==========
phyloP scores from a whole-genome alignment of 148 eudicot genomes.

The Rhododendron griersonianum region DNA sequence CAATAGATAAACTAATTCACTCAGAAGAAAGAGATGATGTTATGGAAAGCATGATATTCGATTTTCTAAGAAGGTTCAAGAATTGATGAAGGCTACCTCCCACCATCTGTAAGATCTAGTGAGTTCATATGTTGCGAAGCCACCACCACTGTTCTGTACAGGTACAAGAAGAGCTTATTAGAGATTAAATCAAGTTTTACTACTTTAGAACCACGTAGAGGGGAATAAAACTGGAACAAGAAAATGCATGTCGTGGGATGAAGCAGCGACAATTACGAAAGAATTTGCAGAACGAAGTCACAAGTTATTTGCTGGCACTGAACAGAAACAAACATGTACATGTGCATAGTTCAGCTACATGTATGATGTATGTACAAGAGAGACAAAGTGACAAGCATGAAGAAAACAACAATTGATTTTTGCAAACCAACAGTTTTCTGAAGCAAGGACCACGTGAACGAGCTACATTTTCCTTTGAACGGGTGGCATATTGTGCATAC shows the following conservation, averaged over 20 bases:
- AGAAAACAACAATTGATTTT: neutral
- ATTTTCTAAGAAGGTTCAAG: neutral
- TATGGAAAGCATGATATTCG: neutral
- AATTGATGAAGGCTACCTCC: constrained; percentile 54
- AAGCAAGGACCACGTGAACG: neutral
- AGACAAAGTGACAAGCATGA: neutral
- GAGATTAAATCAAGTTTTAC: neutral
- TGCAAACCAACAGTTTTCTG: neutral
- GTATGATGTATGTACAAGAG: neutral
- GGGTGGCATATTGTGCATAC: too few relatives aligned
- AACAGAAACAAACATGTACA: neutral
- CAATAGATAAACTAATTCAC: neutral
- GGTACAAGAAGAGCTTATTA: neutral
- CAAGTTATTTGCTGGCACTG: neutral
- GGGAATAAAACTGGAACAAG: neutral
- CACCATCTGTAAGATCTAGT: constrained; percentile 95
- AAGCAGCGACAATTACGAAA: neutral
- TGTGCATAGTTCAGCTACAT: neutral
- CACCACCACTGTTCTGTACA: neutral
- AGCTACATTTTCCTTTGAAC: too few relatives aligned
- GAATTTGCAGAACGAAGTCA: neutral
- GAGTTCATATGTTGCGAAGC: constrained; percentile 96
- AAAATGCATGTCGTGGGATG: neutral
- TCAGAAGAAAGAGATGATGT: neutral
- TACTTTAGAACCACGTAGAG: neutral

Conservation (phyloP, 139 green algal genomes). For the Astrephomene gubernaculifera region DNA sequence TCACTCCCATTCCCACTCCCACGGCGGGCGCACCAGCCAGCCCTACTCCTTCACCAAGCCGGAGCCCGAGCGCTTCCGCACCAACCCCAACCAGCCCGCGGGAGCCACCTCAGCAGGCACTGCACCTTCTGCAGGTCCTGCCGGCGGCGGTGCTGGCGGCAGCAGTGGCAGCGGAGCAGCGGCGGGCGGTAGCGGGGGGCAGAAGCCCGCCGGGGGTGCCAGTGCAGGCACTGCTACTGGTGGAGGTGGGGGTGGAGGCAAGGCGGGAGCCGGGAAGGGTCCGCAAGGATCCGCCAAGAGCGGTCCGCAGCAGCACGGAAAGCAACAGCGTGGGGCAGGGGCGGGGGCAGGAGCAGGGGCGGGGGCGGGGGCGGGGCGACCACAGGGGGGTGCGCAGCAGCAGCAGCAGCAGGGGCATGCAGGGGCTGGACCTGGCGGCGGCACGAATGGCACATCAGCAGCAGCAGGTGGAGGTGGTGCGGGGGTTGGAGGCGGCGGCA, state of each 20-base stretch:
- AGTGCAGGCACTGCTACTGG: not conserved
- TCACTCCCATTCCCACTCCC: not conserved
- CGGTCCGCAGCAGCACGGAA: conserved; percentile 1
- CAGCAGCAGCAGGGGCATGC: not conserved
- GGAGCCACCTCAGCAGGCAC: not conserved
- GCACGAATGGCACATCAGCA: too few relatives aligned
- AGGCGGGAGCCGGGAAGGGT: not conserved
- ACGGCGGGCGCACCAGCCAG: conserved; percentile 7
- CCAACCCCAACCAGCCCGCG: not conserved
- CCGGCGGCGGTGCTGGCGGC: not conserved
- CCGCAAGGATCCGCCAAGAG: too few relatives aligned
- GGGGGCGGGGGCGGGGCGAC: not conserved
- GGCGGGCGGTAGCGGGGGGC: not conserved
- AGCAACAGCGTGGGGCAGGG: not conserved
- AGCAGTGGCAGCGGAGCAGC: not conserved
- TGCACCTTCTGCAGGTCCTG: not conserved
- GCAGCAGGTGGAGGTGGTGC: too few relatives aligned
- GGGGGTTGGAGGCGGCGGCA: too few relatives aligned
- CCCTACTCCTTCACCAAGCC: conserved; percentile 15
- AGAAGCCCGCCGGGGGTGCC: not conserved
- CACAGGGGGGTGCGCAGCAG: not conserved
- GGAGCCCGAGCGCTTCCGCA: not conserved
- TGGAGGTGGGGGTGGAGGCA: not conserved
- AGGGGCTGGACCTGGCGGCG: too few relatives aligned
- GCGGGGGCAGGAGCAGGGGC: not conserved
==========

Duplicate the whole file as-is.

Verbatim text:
phyloP scores from a whole-genome alignment of 148 eudicot genomes.

The Rhododendron griersonianum region DNA sequence CAATAGATAAACTAATTCACTCAGAAGAAAGAGATGATGTTATGGAAAGCATGATATTCGATTTTCTAAGAAGGTTCAAGAATTGATGAAGGCTACCTCCCACCATCTGTAAGATCTAGTGAGTTCATATGTTGCGAAGCCACCACCACTGTTCTGTACAGGTACAAGAAGAGCTTATTAGAGATTAAATCAAGTTTTACTACTTTAGAACCACGTAGAGGGGAATAAAACTGGAACAAGAAAATGCATGTCGTGGGATGAAGCAGCGACAATTACGAAAGAATTTGCAGAACGAAGTCACAAGTTATTTGCTGGCACTGAACAGAAACAAACATGTACATGTGCATAGTTCAGCTACATGTATGATGTATGTACAAGAGAGACAAAGTGACAAGCATGAAGAAAACAACAATTGATTTTTGCAAACCAACAGTTTTCTGAAGCAAGGACCACGTGAACGAGCTACATTTTCCTTTGAACGGGTGGCATATTGTGCATAC shows the following conservation, averaged over 20 bases:
- AGAAAACAACAATTGATTTT: neutral
- ATTTTCTAAGAAGGTTCAAG: neutral
- TATGGAAAGCATGATATTCG: neutral
- AATTGATGAAGGCTACCTCC: constrained; percentile 54
- AAGCAAGGACCACGTGAACG: neutral
- AGACAAAGTGACAAGCATGA: neutral
- GAGATTAAATCAAGTTTTAC: neutral
- TGCAAACCAACAGTTTTCTG: neutral
- GTATGATGTATGTACAAGAG: neutral
- GGGTGGCATATTGTGCATAC: too few relatives aligned
- AACAGAAACAAACATGTACA: neutral
- CAATAGATAAACTAATTCAC: neutral
- GGTACAAGAAGAGCTTATTA: neutral
- CAAGTTATTTGCTGGCACTG: neutral
- GGGAATAAAACTGGAACAAG: neutral
- CACCATCTGTAAGATCTAGT: constrained; percentile 95
- AAGCAGCGACAATTACGAAA: neutral
- TGTGCATAGTTCAGCTACAT: neutral
- CACCACCACTGTTCTGTACA: neutral
- AGCTACATTTTCCTTTGAAC: too few relatives aligned
- GAATTTGCAGAACGAAGTCA: neutral
- GAGTTCATATGTTGCGAAGC: constrained; percentile 96
- AAAATGCATGTCGTGGGATG: neutral
- TCAGAAGAAAGAGATGATGT: neutral
- TACTTTAGAACCACGTAGAG: neutral

Conservation (phyloP, 139 green algal genomes). For the Astrephomene gubernaculifera region DNA sequence TCACTCCCATTCCCACTCCCACGGCGGGCGCACCAGCCAGCCCTACTCCTTCACCAAGCCGGAGCCCGAGCGCTTCCGCACCAACCCCAACCAGCCCGCGGGAGCCACCTCAGCAGGCACTGCACCTTCTGCAGGTCCTGCCGGCGGCGGTGCTGGCGGCAGCAGTGGCAGCGGAGCAGCGGCGGGCGGTAGCGGGGGGCAGAAGCCCGCCGGGGGTGCCAGTGCAGGCACTGCTACTGGTGGAGGTGGGGGTGGAGGCAAGGCGGGAGCCGGGAAGGGTCCGCAAGGATCCGCCAAGAGCGGTCCGCAGCAGCACGGAAAGCAACAGCGTGGGGCAGGGGCGGGGGCAGGAGCAGGGGCGGGGGCGGGGGCGGGGCGACCACAGGGGGGTGCGCAGCAGCAGCAGCAGCAGGGGCATGCAGGGGCTGGACCTGGCGGCGGCACGAATGGCACATCAGCAGCAGCAGGTGGAGGTGGTGCGGGGGTTGGAGGCGGCGGCA, state of each 20-base stretch:
- AGTGCAGGCACTGCTACTGG: not conserved
- TCACTCCCATTCCCACTCCC: not conserved
- CGGTCCGCAGCAGCACGGAA: conserved; percentile 1
- CAGCAGCAGCAGGGGCATGC: not conserved
- GGAGCCACCTCAGCAGGCAC: not conserved
- GCACGAATGGCACATCAGCA: too few relatives aligned
- AGGCGGGAGCCGGGAAGGGT: not conserved
- ACGGCGGGCGCACCAGCCAG: conserved; percentile 7
- CCAACCCCAACCAGCCCGCG: not conserved
- CCGGCGGCGGTGCTGGCGGC: not conserved
- CCGCAAGGATCCGCCAAGAG: too few relatives aligned
- GGGGGCGGGGGCGGGGCGAC: not conserved
- GGCGGGCGGTAGCGGGGGGC: not conserved
- AGCAACAGCGTGGGGCAGGG: not conserved
- AGCAGTGGCAGCGGAGCAGC: not conserved
- TGCACCTTCTGCAGGTCCTG: not conserved
- GCAGCAGGTGGAGGTGGTGC: too few relatives aligned
- GGGGGTTGGAGGCGGCGGCA: too few relatives aligned
- CCCTACTCCTTCACCAAGCC: conserved; percentile 15
- AGAAGCCCGCCGGGGGTGCC: not conserved
- CACAGGGGGGTGCGCAGCAG: not conserved
- GGAGCCCGAGCGCTTCCGCA: not conserved
- TGGAGGTGGGGGTGGAGGCA: not conserved
- AGGGGCTGGACCTGGCGGCG: too few relatives aligned
- GCGGGGGCAGGAGCAGGGGC: not conserved